Symbols of the Spirit

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I grew up in a Pentecostal church. But the more I learned about other denominations and religions, the more I realized that people want to learn about the Holy Spirit. They don’t necessarily have as strong of a background as I do.

Of the three members of the Trinity, the Holy Spirit is the one most people are either uncomfortable with or unfamiliar with. I feel that growing up in Pentecost, I and other Pentecostals have a lot to contribute in this area.

First of all, I must assure you of the Holy Spirit’s connection to holiness. Throughout this post, you will see how the Holy Spirit is directly connected to our sanctification. He is one of the main characters involved in our growth into holiness.

One of the best ways to get to know him is through seeing how Scripture depicts him. It uses symbols to show some of the ways that he helps us grow. So without further ado, let’s take a look at some of the symbols of the Holy Spirit.


In the Gospel of John, Jesus talks about the Holy Spirit as the wind of God (John 3:8). He is in the middle of a conversation with Nicodemus, one of the religious leaders of Israel. Nicodemus is a teacher of his people.

But he can’t seem to grasp the ideas that Jesus presents to him in their conversation. He comes to Jesus in the middle of the night because he is afraid that his colleagues will find out about it. He’s one of those “closet disciples.”

But John makes it clear to us that a closet disciple is not really a disciple of Jesus. And Nicodemus proves that as the conversation progresses and he understands less and less of what Jesus is saying.

Nicodemus begins the conversation by telling Jesus he believes that Jesus is a teacher that God sent (John 3:1-2). And Jesus gets right into it. He tells him that unless he is born again he can’t see God’s kingdom (John 3:3).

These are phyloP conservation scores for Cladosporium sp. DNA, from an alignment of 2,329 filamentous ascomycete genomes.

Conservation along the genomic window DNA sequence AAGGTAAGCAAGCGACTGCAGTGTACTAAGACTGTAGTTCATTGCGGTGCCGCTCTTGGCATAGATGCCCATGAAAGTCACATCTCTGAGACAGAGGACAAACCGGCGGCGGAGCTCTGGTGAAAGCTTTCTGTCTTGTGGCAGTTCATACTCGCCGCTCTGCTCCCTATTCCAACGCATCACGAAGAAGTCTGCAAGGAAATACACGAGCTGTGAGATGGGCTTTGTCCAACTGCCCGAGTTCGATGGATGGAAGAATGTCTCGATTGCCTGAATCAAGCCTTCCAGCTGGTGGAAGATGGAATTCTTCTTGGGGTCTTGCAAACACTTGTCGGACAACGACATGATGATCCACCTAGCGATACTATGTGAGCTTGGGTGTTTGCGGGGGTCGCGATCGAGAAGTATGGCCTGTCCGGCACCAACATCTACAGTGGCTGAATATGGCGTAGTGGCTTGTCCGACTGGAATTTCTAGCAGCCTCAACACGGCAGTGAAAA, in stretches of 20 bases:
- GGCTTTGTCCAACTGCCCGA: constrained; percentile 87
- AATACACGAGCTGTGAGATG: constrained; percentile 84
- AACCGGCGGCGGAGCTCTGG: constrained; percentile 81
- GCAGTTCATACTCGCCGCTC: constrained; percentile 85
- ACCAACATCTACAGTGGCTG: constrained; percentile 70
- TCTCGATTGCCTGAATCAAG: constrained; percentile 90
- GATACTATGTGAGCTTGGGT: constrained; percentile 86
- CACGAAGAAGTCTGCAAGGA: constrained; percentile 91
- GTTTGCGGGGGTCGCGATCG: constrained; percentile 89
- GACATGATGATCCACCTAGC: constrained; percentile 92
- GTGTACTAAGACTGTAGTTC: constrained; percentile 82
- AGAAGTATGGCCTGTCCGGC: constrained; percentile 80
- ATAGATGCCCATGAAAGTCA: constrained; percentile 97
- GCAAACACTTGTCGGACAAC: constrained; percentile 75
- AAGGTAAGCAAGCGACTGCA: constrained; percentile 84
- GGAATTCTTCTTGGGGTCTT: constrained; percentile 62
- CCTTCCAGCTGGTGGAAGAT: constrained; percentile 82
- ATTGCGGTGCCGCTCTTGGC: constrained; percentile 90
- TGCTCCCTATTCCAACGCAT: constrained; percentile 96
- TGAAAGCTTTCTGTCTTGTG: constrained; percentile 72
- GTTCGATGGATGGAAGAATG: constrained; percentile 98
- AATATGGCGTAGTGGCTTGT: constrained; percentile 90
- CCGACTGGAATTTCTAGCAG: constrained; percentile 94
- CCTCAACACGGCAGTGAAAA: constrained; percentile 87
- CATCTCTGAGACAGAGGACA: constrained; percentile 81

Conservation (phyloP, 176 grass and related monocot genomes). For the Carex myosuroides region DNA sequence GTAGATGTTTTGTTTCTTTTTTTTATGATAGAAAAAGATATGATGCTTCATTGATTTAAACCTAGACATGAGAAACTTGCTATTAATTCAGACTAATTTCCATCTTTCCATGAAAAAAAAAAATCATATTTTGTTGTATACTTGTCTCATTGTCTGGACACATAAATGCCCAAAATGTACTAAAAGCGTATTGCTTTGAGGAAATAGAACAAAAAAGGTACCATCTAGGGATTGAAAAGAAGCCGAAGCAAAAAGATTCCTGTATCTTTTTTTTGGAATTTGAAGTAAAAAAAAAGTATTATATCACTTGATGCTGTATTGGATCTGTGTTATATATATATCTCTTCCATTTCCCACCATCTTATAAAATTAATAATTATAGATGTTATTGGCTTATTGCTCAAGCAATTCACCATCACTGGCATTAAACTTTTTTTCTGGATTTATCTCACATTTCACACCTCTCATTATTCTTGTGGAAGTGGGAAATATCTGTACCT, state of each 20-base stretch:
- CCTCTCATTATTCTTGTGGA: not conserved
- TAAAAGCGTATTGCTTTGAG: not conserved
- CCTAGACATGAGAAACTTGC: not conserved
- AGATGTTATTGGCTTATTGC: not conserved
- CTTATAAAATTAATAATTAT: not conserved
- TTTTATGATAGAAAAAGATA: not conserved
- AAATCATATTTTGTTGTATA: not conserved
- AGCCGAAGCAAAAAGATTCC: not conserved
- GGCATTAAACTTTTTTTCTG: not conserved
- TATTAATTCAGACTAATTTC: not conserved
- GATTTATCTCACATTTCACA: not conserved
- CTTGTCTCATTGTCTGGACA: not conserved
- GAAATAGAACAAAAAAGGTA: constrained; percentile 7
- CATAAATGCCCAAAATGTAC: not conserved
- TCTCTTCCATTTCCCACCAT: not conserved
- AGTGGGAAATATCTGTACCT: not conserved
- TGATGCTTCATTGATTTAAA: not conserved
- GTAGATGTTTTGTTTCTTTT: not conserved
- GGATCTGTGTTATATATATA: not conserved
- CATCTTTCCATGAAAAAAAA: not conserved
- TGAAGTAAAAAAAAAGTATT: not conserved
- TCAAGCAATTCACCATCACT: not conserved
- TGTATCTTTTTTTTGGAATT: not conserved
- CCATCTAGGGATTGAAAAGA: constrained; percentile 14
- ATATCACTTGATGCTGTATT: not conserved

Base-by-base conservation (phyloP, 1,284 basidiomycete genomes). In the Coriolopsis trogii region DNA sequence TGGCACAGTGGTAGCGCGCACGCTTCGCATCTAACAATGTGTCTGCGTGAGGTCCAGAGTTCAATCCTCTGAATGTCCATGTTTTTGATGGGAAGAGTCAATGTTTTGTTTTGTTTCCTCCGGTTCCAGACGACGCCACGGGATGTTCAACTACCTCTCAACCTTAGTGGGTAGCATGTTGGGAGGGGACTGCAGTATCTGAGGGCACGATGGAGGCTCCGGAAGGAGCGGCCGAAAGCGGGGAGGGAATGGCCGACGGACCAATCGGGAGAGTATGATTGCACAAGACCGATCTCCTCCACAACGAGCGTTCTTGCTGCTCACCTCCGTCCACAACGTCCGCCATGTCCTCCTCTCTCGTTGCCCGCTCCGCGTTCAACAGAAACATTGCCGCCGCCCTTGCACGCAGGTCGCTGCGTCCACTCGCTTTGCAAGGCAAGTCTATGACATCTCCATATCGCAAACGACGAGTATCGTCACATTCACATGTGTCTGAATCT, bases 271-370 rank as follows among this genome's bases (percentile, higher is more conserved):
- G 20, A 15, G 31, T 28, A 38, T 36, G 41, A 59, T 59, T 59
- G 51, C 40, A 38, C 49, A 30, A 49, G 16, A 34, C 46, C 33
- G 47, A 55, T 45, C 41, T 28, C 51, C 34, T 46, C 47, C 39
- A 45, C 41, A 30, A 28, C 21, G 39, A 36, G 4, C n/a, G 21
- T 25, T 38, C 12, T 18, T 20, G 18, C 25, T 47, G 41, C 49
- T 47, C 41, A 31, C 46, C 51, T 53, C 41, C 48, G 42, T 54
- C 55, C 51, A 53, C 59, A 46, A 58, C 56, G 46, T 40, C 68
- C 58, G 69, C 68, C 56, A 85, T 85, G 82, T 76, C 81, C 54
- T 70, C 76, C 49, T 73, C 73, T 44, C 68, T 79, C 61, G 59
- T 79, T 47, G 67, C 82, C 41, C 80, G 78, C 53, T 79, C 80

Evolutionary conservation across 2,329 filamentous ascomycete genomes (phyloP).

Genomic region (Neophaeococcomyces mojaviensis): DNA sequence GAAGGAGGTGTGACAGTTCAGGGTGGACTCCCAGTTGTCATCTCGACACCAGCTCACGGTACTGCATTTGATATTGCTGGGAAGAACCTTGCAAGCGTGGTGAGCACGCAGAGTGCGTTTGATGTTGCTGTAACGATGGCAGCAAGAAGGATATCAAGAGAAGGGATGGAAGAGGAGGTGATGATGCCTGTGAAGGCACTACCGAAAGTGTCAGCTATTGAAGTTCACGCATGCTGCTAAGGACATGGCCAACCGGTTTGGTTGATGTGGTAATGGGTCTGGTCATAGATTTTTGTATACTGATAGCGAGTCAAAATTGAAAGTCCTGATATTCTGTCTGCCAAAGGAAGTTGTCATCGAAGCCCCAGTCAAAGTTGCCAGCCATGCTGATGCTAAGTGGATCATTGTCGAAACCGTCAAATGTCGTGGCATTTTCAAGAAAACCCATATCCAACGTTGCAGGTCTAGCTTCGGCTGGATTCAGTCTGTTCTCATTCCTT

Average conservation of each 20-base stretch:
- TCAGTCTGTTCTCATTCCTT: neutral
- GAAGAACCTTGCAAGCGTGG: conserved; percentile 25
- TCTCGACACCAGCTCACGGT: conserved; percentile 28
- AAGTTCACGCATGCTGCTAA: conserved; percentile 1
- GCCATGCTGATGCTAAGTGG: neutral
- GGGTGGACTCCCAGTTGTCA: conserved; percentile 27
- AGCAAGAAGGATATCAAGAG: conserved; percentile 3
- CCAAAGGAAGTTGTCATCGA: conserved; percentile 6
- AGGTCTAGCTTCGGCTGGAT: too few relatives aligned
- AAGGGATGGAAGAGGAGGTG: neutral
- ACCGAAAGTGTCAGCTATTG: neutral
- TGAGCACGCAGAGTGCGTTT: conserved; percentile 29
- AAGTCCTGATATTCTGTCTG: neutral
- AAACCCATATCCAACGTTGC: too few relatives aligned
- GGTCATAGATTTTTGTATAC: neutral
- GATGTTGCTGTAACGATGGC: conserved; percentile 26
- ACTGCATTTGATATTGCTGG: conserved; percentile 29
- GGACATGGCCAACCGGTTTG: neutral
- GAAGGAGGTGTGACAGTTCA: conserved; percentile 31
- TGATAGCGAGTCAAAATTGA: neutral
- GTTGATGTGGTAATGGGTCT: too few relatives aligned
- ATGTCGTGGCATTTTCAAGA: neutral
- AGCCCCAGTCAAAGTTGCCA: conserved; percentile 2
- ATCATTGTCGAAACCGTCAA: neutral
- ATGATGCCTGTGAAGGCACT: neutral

Jesus sees through the guise of coming to him late at night with no one else around. Nicodemus is probably curious about Jesus. So far, none of the religious leaders have been able to thwart Jesus in his teachings.

In fact, the tables are usually turned on them. They knew this wasn’t only the cunning of a Galilean carpenter’s son. God had his hand in Jesus’ authoritative teaching. Truthfully, they were probably just jealous. Jesus had the ear of the people and they were no longer popular among them.

Nicodemus takes Jesus literally and asks how a man can be worn again when he is already old (John 3:4). Jesus follows up by explaining that a person must be born of water and the Spirit (John 3:5). Being born of the Spirit talks about the regeneration that the Holy Spirit does in our hearts so we can receive the gospel. The water may refer to being water baptized after we are saved.

But Nicodemus still can’t understand. Jesus tells him to not marvel at his sayings and teachings (John 3:7). He tries to approach it by explaining the Spirit’s prerogative and movement in believers.